District of Columbia Mayor Muriel Bowser and the D.C. government are depriving Capitol Hill Baptist Church (CHBC) of its members’ only means of worshiping together, according to a suit filed on the congregation’s behalf in federal court.
First established in 1878, CHBC is attended by dozens of congressional staff members who live in the Capitol Hill neighborhood surrounding the U.S. Capitol complex.
Senior Pastor Mark Dever is a nationally known evangelical leader and the founder of the 9Marks organization that provides ministry and administrative resources for churches across the nation.
“For CHBC, a weekly in-person worship gathering of the entire congregation is a religious conviction for which there is no substitute,” the church said in its suit filed Tuesday in the U.S. District Court for the District of Columbia.
If you worked for a couple of years on the Hill beginning in 2000 at the end of the Clinton presidency and the dawn of the second Bush White House, then came back this year in the same position, you would probably see a 35 percent pay hike.
That conclusion is based on Legistorm’s calculation of annual increases in the median staff salary for members of the office staff of a senator or representative. It was $39,673 in 2000 and is presently $53,660, a 35 percent increase.
It probably seems like a small thing, and working on Capitol Hill can be among the jobs that make doing it on a regular basis extraordinarily tough, but sitting down for meals with your spouse and kids may well be among the most important things you can do for them.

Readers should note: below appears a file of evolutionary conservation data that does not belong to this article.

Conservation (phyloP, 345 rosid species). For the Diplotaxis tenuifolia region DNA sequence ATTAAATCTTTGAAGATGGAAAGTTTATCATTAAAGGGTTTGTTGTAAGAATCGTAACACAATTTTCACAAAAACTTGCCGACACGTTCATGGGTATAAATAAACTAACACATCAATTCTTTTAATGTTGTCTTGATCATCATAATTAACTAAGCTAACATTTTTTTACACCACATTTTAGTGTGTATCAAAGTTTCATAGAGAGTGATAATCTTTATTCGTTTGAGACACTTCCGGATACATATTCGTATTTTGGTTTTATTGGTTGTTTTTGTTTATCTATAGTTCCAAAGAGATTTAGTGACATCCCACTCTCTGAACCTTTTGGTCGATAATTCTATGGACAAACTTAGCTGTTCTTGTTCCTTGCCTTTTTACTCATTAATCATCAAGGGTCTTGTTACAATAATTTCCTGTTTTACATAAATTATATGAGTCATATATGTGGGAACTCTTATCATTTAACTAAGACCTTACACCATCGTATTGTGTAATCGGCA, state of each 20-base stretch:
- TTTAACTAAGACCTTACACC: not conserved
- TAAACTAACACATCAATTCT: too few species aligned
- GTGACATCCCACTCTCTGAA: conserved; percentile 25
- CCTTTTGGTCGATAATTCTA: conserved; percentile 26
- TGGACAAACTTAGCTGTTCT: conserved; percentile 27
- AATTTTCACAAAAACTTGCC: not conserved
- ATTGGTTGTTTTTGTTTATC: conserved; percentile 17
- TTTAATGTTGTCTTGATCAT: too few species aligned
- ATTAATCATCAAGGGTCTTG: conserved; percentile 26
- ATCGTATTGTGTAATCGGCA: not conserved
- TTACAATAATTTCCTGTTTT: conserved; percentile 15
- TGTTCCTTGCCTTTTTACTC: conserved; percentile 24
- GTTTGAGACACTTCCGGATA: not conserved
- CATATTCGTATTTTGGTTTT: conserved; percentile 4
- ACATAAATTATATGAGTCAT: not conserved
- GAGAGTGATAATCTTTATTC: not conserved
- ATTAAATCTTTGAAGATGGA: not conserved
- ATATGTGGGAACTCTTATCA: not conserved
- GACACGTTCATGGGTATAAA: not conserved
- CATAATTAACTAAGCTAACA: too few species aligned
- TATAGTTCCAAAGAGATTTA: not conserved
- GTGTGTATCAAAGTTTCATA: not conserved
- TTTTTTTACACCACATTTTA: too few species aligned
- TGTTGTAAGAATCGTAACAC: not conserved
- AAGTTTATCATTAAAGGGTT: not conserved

That’s according to a huge 2016 cross-sectional national study highlighted this week by the Marriage and Religion Research Institute (MARRI), headed by its founder, Dr. Patrick Fagan.
“The study of 8,500 adolescents found that 60% of adolescents shared family meals five times a week or more,” Fagan said in an email to HillFaith.
“The greater the frequency of family meals, the fewer were symptoms of depression or emotional difficulties, and the more frequent was emotional well-being. On the particular measure of being shielded from symptoms of depression girls benefited more from frequent family meals than boys did,” Fagan said.
The abstract of the study, which was based on multiple regression analyses of a variety of factors, described the results as indicating “frequent family meals may have a protective effect on the mental health of adolescents, particularly for depressive symptoms in girls.
“Interventions that aim to increase the frequency of family meals are needed to evaluate whether family meals alone can have an emotional benefit for adolescents.”
So, tempting as it always is to stay at the office another hour or two, consider setting at least one or two nights a week to be home in time for that meal around the family table with the most important people in your life.
The full study is available at the Journal of Nutrition Education and Behavior. For more about the keys to happy, healthy families, check out MARRI. See also the Marripedia.
Victor Yang has worked on Capitol Hill for three years, presently as legislative assistant to Rep. Barbara Lee (D-Calif.), and previously as a staff assistant to Rep. Charlies Crist (D-Fla.) and an intern for Rep. Juan Vargas, another California Democrat.
Even if you’ve never met Victor, he may look familiar to you because he appeared on CNBC last week in the cable outlet’s “Millennial Money” series of profiles.